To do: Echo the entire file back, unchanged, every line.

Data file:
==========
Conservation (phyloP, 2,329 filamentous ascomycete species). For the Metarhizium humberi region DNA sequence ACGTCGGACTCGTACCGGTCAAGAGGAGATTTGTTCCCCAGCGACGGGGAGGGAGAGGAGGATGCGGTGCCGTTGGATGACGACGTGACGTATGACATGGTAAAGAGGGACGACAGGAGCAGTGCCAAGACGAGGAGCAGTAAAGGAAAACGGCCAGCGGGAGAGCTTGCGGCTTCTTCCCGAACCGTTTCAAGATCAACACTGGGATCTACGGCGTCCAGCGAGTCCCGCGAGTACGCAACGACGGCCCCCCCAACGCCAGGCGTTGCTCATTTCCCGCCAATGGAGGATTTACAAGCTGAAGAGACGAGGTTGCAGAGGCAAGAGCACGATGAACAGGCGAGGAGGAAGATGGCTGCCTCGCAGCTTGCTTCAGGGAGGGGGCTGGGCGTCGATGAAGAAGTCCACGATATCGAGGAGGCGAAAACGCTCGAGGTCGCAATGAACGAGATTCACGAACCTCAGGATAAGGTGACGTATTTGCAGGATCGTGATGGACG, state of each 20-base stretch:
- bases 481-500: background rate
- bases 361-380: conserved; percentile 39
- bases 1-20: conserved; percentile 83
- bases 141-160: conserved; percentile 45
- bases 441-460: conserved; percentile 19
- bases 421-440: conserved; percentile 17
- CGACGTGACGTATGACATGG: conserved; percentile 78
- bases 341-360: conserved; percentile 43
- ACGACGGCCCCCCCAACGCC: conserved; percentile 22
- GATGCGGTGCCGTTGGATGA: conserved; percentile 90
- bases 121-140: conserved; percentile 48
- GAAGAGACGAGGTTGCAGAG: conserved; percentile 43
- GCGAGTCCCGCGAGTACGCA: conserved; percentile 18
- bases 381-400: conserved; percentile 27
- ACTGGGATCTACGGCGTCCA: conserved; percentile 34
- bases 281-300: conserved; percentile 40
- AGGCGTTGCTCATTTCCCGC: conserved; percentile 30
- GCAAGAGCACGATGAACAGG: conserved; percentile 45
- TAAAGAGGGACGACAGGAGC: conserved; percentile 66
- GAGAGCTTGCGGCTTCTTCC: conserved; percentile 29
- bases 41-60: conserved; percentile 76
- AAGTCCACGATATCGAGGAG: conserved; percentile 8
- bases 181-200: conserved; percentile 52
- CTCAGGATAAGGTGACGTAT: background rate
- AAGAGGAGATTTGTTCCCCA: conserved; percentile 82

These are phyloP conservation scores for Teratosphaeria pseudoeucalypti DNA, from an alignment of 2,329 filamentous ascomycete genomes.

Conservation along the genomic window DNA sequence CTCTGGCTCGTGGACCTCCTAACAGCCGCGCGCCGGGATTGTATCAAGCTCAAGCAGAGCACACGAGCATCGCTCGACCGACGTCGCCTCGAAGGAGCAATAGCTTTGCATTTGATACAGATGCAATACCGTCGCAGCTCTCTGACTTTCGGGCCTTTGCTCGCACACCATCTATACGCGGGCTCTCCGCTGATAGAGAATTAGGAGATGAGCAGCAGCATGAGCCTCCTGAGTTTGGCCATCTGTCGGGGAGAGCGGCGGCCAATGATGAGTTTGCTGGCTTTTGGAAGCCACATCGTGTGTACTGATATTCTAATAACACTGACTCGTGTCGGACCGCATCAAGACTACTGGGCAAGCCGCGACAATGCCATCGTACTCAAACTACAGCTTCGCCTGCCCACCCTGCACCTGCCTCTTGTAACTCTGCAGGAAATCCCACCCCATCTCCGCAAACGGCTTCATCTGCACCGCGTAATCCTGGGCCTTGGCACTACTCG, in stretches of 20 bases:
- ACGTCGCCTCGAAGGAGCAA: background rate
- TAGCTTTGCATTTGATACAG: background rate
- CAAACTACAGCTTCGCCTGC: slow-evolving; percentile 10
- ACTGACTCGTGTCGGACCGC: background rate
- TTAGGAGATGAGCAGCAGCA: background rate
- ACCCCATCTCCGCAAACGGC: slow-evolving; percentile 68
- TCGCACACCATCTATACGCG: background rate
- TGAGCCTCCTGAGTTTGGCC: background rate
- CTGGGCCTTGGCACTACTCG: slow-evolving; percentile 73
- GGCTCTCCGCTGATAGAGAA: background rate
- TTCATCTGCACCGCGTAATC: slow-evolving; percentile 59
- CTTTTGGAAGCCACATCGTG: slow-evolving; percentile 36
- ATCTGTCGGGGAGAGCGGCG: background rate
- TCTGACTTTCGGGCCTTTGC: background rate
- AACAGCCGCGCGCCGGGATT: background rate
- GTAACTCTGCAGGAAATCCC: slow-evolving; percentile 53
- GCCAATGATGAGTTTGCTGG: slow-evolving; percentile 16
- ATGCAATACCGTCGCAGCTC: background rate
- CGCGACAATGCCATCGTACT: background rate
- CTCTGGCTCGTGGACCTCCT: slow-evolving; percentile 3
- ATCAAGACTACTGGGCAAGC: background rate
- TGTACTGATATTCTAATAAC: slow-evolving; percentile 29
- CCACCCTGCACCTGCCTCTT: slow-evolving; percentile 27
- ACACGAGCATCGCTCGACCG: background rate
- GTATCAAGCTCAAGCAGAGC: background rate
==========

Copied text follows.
Conservation (phyloP, 2,329 filamentous ascomycete species). For the Metarhizium humberi region DNA sequence ACGTCGGACTCGTACCGGTCAAGAGGAGATTTGTTCCCCAGCGACGGGGAGGGAGAGGAGGATGCGGTGCCGTTGGATGACGACGTGACGTATGACATGGTAAAGAGGGACGACAGGAGCAGTGCCAAGACGAGGAGCAGTAAAGGAAAACGGCCAGCGGGAGAGCTTGCGGCTTCTTCCCGAACCGTTTCAAGATCAACACTGGGATCTACGGCGTCCAGCGAGTCCCGCGAGTACGCAACGACGGCCCCCCCAACGCCAGGCGTTGCTCATTTCCCGCCAATGGAGGATTTACAAGCTGAAGAGACGAGGTTGCAGAGGCAAGAGCACGATGAACAGGCGAGGAGGAAGATGGCTGCCTCGCAGCTTGCTTCAGGGAGGGGGCTGGGCGTCGATGAAGAAGTCCACGATATCGAGGAGGCGAAAACGCTCGAGGTCGCAATGAACGAGATTCACGAACCTCAGGATAAGGTGACGTATTTGCAGGATCGTGATGGACG, state of each 20-base stretch:
- bases 481-500: background rate
- bases 361-380: conserved; percentile 39
- bases 1-20: conserved; percentile 83
- bases 141-160: conserved; percentile 45
- bases 441-460: conserved; percentile 19
- bases 421-440: conserved; percentile 17
- CGACGTGACGTATGACATGG: conserved; percentile 78
- bases 341-360: conserved; percentile 43
- ACGACGGCCCCCCCAACGCC: conserved; percentile 22
- GATGCGGTGCCGTTGGATGA: conserved; percentile 90
- bases 121-140: conserved; percentile 48
- GAAGAGACGAGGTTGCAGAG: conserved; percentile 43
- GCGAGTCCCGCGAGTACGCA: conserved; percentile 18
- bases 381-400: conserved; percentile 27
- ACTGGGATCTACGGCGTCCA: conserved; percentile 34
- bases 281-300: conserved; percentile 40
- AGGCGTTGCTCATTTCCCGC: conserved; percentile 30
- GCAAGAGCACGATGAACAGG: conserved; percentile 45
- TAAAGAGGGACGACAGGAGC: conserved; percentile 66
- GAGAGCTTGCGGCTTCTTCC: conserved; percentile 29
- bases 41-60: conserved; percentile 76
- AAGTCCACGATATCGAGGAG: conserved; percentile 8
- bases 181-200: conserved; percentile 52
- CTCAGGATAAGGTGACGTAT: background rate
- AAGAGGAGATTTGTTCCCCA: conserved; percentile 82

These are phyloP conservation scores for Teratosphaeria pseudoeucalypti DNA, from an alignment of 2,329 filamentous ascomycete genomes.

Conservation along the genomic window DNA sequence CTCTGGCTCGTGGACCTCCTAACAGCCGCGCGCCGGGATTGTATCAAGCTCAAGCAGAGCACACGAGCATCGCTCGACCGACGTCGCCTCGAAGGAGCAATAGCTTTGCATTTGATACAGATGCAATACCGTCGCAGCTCTCTGACTTTCGGGCCTTTGCTCGCACACCATCTATACGCGGGCTCTCCGCTGATAGAGAATTAGGAGATGAGCAGCAGCATGAGCCTCCTGAGTTTGGCCATCTGTCGGGGAGAGCGGCGGCCAATGATGAGTTTGCTGGCTTTTGGAAGCCACATCGTGTGTACTGATATTCTAATAACACTGACTCGTGTCGGACCGCATCAAGACTACTGGGCAAGCCGCGACAATGCCATCGTACTCAAACTACAGCTTCGCCTGCCCACCCTGCACCTGCCTCTTGTAACTCTGCAGGAAATCCCACCCCATCTCCGCAAACGGCTTCATCTGCACCGCGTAATCCTGGGCCTTGGCACTACTCG, in stretches of 20 bases:
- ACGTCGCCTCGAAGGAGCAA: background rate
- TAGCTTTGCATTTGATACAG: background rate
- CAAACTACAGCTTCGCCTGC: slow-evolving; percentile 10
- ACTGACTCGTGTCGGACCGC: background rate
- TTAGGAGATGAGCAGCAGCA: background rate
- ACCCCATCTCCGCAAACGGC: slow-evolving; percentile 68
- TCGCACACCATCTATACGCG: background rate
- TGAGCCTCCTGAGTTTGGCC: background rate
- CTGGGCCTTGGCACTACTCG: slow-evolving; percentile 73
- GGCTCTCCGCTGATAGAGAA: background rate
- TTCATCTGCACCGCGTAATC: slow-evolving; percentile 59
- CTTTTGGAAGCCACATCGTG: slow-evolving; percentile 36
- ATCTGTCGGGGAGAGCGGCG: background rate
- TCTGACTTTCGGGCCTTTGC: background rate
- AACAGCCGCGCGCCGGGATT: background rate
- GTAACTCTGCAGGAAATCCC: slow-evolving; percentile 53
- GCCAATGATGAGTTTGCTGG: slow-evolving; percentile 16
- ATGCAATACCGTCGCAGCTC: background rate
- CGCGACAATGCCATCGTACT: background rate
- CTCTGGCTCGTGGACCTCCT: slow-evolving; percentile 3
- ATCAAGACTACTGGGCAAGC: background rate
- TGTACTGATATTCTAATAAC: slow-evolving; percentile 29
- CCACCCTGCACCTGCCTCTT: slow-evolving; percentile 27
- ACACGAGCATCGCTCGACCG: background rate
- GTATCAAGCTCAAGCAGAGC: background rate